A novel process called low-pressure flame deposition (LPFD), which is designed to deposit nanostructured oxide films at high rates, is described. The process involves the pyrolysis of chemical precursors in a flat flame combustor and deposition of an adherent film on suitable substrates. Films with thicknesses of 0.5-10.0 μm at rates in excess of 1 μm/min are formed by condensing nanoparticles from the gas phase and allowing the "superheated" particles to sinter on the substrate. Either porous or dense films, with nanoscale features in both cases, are formed by altering the processing parameters such as temperature of the substrate and the flame temperature profile. The paper describes the processing parameters and microstructures of SiO2 and SnO2 films formed via the LPFD process.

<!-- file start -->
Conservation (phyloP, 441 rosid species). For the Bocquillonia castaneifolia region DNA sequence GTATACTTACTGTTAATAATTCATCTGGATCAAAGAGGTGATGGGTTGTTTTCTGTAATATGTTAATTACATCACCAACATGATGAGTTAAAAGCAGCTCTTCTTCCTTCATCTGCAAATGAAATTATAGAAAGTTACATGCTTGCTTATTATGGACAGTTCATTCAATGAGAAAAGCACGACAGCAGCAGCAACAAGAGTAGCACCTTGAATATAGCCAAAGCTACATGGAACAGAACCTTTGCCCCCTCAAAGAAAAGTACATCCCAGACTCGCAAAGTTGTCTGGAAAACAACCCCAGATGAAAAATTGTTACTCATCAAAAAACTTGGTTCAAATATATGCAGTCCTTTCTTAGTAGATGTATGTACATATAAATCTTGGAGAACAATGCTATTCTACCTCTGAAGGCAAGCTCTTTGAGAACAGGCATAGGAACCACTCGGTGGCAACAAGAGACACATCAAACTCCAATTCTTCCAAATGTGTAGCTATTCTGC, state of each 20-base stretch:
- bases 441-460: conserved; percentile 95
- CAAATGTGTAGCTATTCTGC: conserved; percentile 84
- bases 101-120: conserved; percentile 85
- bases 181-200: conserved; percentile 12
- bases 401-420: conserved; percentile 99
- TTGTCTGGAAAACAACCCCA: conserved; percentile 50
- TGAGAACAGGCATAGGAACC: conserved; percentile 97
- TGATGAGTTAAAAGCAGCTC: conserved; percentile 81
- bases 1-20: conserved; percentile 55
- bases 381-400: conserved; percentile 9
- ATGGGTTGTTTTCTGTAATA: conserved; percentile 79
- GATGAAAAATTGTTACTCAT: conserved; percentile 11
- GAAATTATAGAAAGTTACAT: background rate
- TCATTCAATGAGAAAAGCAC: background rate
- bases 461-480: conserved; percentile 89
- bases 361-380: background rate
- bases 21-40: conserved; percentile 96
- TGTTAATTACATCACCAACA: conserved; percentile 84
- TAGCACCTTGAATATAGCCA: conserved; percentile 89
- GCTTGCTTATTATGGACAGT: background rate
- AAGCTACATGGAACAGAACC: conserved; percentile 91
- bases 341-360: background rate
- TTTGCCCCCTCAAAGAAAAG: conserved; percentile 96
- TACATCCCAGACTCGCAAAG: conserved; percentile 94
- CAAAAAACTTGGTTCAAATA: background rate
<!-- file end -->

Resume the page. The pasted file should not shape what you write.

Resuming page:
|Original language||English (US)|
|Number of pages||4|
|Journal||Journal of the American Ceramic Society|
|State||Published - Oct 1998|
ASJC Scopus subject areas
- Ceramics and Composites
- Materials Chemistry